Brand value

Depending on your product and your company position in the market, the brand has a certain value. And this value must be reflected in your profits.

Some brands command high profits and some command none. So, this is a hard variable to assign a number to. Nonetheless, I believe that you should have a number, and test the market repeatedly until you find the right number.

Supply and Demand

The profit number needs to take into consideration the supply of the product or service and the demand of the market.

If your product is in high supply and you have heavy competition, then you can’t ask for a higher price than the market price. But if the demand for your product is very high, and the supply is limited, that is when you can price your product at a premium.

In short, you will need to experiment with this number to get to the right price. Moreover, this price should be the one that the market can bear, and the customer will accept.

Marketing Initiatives

Every company has a marketing strategy. And if you do not have one yet, you should prepare it soon. Marketing strategies always affect the product price. Basically, this variable will give you the flexibility to manipulate the price depending on an overall marketing initiative.

Examples of that:

To draw customers into your store, you may want to price your product as a loss leader. This way you may lose money on one product, but you will be able to make money on another. And the overall Net-Net will bear higher profits.

Pricing equation:

Back to the pricing equation for the pricing strategy that I have used. This equation has always worked for me. It gave me the visibility of all the pricing variables that I was concerned about. Moreover, it allowed me to keep an eye on the various cost and profit elements.

With this equation, I was encouraged to review the variables of the price that affected my business. In other words, it kept me and my prices sharp and relevant. Here is the equation again:

Price = Cost of Goods Sold (COGS) + Overhead + Profit

Profit = (COGS + Overhead) * (Unforeseen + Growth + Shareholder ROI + Brand Value) * Supply & Demand * Marketing Initiative.

Let’s do an example to show how this equation works:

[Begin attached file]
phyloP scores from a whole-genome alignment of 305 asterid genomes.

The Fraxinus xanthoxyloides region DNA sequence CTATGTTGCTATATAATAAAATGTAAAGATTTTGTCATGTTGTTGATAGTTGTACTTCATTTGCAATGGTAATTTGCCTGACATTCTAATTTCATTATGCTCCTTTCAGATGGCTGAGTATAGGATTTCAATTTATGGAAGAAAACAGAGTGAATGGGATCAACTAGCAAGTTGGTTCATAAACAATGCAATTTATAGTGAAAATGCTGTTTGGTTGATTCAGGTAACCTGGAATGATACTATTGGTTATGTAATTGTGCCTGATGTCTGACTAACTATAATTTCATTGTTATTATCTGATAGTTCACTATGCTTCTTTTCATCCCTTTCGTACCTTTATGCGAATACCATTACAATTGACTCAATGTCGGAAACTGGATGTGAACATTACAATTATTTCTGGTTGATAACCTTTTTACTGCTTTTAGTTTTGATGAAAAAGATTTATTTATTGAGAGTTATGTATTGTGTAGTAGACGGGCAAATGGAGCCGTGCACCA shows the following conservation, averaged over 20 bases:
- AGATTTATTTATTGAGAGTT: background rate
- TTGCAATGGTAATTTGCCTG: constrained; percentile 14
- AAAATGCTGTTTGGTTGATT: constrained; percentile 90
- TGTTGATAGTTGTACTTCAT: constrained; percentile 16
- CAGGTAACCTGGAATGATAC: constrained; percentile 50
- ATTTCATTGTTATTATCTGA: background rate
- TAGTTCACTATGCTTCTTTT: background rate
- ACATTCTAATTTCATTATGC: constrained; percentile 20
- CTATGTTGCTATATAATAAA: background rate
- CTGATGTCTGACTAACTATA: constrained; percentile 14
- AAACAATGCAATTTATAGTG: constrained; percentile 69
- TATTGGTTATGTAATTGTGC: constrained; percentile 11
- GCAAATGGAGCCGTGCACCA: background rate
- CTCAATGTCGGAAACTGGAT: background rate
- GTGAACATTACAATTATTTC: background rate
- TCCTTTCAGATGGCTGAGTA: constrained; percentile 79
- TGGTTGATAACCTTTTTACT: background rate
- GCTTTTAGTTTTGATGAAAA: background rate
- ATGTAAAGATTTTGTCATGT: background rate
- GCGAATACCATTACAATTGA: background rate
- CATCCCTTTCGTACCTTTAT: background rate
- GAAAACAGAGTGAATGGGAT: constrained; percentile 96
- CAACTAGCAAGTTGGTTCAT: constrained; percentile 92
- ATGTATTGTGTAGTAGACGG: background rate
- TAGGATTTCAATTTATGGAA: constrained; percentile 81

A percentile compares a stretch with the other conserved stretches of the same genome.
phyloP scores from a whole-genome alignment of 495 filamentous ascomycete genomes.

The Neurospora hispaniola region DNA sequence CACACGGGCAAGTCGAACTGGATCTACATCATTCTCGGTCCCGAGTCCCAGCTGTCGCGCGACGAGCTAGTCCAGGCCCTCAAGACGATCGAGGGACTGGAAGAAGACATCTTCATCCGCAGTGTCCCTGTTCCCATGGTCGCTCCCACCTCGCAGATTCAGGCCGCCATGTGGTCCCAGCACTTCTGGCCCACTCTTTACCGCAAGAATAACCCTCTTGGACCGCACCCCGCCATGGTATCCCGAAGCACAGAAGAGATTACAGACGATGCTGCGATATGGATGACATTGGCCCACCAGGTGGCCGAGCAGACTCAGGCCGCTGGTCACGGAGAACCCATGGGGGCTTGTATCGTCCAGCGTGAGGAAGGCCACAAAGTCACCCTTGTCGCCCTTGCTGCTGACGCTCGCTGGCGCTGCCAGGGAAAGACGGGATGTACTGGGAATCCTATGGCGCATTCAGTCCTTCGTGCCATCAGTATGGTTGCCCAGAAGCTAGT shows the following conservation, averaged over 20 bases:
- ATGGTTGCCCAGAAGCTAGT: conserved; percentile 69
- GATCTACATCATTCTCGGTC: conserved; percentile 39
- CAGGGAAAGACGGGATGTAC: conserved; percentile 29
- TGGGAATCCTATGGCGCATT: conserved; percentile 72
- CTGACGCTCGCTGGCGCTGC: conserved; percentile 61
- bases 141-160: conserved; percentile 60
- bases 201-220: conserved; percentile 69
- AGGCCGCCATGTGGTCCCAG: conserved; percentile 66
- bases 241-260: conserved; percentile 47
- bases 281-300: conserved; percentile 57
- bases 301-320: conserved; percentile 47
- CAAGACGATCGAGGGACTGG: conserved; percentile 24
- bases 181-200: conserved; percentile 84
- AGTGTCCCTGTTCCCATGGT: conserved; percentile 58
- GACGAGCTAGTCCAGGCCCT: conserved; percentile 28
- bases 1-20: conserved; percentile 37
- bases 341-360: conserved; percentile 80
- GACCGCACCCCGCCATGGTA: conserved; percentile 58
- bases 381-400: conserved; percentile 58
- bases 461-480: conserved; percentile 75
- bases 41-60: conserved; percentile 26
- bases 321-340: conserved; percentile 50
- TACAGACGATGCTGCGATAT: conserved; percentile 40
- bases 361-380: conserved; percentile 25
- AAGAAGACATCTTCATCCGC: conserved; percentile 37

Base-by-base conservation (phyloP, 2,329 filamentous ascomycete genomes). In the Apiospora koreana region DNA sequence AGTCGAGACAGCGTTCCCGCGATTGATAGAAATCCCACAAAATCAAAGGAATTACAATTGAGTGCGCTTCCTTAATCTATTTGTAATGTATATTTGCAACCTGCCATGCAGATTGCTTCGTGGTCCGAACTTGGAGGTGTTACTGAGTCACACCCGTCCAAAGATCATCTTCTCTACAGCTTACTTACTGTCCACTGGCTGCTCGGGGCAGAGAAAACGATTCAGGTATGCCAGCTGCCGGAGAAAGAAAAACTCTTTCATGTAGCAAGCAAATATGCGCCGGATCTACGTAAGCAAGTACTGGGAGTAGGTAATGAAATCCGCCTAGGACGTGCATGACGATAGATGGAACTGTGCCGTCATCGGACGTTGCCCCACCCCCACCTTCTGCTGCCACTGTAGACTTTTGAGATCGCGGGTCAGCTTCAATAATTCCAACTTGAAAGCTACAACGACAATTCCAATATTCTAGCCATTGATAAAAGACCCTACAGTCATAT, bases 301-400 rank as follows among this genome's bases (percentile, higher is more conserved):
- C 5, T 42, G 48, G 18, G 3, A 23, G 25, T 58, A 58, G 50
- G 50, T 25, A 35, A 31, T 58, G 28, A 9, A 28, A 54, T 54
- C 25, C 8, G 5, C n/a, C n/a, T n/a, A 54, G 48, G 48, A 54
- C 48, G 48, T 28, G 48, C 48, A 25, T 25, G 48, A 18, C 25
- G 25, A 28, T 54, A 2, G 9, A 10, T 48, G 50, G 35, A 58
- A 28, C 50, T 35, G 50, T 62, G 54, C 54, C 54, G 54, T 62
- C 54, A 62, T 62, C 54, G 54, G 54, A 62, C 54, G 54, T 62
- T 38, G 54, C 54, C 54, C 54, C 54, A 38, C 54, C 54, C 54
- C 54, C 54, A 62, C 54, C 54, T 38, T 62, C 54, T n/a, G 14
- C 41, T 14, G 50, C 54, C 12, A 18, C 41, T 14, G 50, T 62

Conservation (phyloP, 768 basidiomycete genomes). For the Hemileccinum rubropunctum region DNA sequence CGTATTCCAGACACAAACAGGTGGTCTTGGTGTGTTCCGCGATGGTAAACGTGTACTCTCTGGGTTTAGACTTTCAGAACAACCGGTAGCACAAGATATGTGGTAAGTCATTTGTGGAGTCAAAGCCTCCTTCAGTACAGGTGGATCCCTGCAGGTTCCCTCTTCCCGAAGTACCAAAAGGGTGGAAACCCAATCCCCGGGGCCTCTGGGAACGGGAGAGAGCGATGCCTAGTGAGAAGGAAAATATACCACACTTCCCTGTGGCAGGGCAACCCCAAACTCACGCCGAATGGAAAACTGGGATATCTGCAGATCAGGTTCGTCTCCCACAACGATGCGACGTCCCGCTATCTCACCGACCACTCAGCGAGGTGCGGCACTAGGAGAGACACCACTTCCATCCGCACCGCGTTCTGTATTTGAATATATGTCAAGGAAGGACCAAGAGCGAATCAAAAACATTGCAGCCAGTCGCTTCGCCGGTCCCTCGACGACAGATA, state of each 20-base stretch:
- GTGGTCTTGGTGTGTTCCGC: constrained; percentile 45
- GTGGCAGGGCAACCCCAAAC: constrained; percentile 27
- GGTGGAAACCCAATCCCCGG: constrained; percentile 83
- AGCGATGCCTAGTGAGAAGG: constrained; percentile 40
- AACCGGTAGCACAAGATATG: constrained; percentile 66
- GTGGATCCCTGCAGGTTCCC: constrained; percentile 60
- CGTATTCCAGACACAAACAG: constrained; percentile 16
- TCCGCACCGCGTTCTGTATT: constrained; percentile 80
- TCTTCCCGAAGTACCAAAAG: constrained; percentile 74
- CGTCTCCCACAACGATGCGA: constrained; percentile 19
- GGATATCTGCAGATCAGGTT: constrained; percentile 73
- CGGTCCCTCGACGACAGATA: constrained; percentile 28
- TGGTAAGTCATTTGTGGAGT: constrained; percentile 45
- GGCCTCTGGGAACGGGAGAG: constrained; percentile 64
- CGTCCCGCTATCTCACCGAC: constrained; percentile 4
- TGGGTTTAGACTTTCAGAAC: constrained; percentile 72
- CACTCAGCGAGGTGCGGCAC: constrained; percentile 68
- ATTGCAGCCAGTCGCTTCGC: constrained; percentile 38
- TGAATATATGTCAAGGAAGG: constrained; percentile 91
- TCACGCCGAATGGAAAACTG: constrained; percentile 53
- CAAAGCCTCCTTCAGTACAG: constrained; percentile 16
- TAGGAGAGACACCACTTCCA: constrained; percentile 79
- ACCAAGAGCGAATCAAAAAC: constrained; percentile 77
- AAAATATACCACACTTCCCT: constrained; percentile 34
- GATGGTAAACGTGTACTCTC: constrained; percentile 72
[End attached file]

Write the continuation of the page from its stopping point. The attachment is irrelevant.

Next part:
Cost of Goods Sold (COGS) = $100.
Overhead Cost = $30.
Total Cost = $130.


Unforeseen = 1.5%, in case some cost was missed.
Growth = 10%, growing the business modestly.
Shareholder ROI = 10%, a modest return on investment.
Brand value = 3%, modest brand value.
Total Profit % = 24.5%.

Supply & Demand= 1.5 (This is a multiplier.)

Note: In this case, I am assuming there is a high demand and a limited supply. So, that is why the multiplier is greater than 1. On the other hand, if the supply is high and the demand is low, then the multiplier should be less than 1. Which would be a fraction depending on the market (e.g. 0.7).

Marketing Initiative = 1 (This is a multiplier.)

Note: In this case, there is no marketing initiative. And it has been set to neutral, which means that it will not affect the profit. Additionally, if there is a marketing initiative, and you want to lower the price for a limited time you can set it to a fraction of 1 (e.g. 0.4).

Moreover, if you want to use this product as a loss leader, then you can set it to negative fraction of 1 (e.g. – 0.5). On the other hand, if you have a marketing campaign to sell a high quality items, you can set this variable to higher than 1 (e.g. 1.6).

Profit Percentage

Now, let’s calculate the Profit %.

The formula for this is: (Unforeseen + Growth + Shareholder ROI + Brand Value) 24.5% * (Supply & Demand) 1.5* (Market Initiative) 1= 36.75%

Profit = Total Cost * Profit% = $130*36.75% = $47.8

Price = Total Cost + Profit = $130 + $47.8 = $177.8

This will give a profit margins of = Profit/Price = $47.8/$177.8 = 26.9%

In short, the pricing equation provides you with a good visibility of your price variables. This is what would help you to set your price that is relevant to your market.

Once you come up with your price always compare it to your completion. Ensure that the market is willing to pay the price you are choosing. And be careful not to price gouge your customer. On the whole, always price your product and service fairly.

Your cost

The cost in the pricing equation is only important to you. In short, the customer does not care about your cost. All the customers care about is that if they are getting sufficient value for the money they are spending.

So, the price of a service or product from a customer perspective is different. And it does not have anything to do with your cost. The only reason your cost is important is because you need to know your cost relative to your price. And if your price is high because your cost is high, then you need to figure out a way to reduce your cost.

Test your Price

Price is never a constant. This means that it should change with time.

Find your price based on the method we discussed so far. Then, test it in the market and see how it is doing. If the price is doing very well, adjust it a little bit higher and test it again. Do this until you come up with the most optimal price.


Pricing your product or services is perhaps simpler than you think. However, you need to pay attention to the details.

In fact, you can establish a pricing strategy that can be long-lasting by using this equation. Moreover, the variables in this equation also allow you to keep an eye at all the cost and profit elements that can affect your business.

So, with this, do not forget to monitor the changing market conditions and review your pricing strategy often. Tell me what you think in the comments section bellow. Happy Pricing!